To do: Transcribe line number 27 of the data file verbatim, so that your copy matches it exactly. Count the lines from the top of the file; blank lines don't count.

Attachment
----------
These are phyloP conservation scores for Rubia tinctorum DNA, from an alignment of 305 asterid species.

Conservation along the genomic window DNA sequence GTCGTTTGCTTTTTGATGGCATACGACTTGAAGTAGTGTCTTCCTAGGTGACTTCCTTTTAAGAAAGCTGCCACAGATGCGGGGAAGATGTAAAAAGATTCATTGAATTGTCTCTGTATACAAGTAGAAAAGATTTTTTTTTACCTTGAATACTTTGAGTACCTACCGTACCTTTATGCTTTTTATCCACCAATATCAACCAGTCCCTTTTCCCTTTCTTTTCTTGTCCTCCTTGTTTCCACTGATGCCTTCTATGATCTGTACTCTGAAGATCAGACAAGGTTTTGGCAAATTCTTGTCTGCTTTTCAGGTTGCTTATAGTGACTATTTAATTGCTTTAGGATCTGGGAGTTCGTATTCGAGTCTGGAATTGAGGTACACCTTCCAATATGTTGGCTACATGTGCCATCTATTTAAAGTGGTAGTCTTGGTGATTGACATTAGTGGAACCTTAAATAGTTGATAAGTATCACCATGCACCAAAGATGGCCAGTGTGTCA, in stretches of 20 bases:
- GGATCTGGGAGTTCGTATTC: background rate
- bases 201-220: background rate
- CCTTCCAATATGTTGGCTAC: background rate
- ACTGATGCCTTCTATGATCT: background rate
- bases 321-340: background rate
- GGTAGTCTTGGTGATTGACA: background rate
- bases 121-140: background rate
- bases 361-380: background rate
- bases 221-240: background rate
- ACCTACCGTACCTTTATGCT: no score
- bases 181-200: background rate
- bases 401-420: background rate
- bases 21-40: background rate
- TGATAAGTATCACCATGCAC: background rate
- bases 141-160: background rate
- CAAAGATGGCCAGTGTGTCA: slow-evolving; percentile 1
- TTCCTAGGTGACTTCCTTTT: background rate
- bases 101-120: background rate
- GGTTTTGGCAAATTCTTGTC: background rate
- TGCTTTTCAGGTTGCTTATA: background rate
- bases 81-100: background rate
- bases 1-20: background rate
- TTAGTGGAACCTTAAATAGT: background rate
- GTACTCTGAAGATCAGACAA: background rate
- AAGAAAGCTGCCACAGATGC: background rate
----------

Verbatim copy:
- AAGAAAGCTGCCACAGATGC: background rate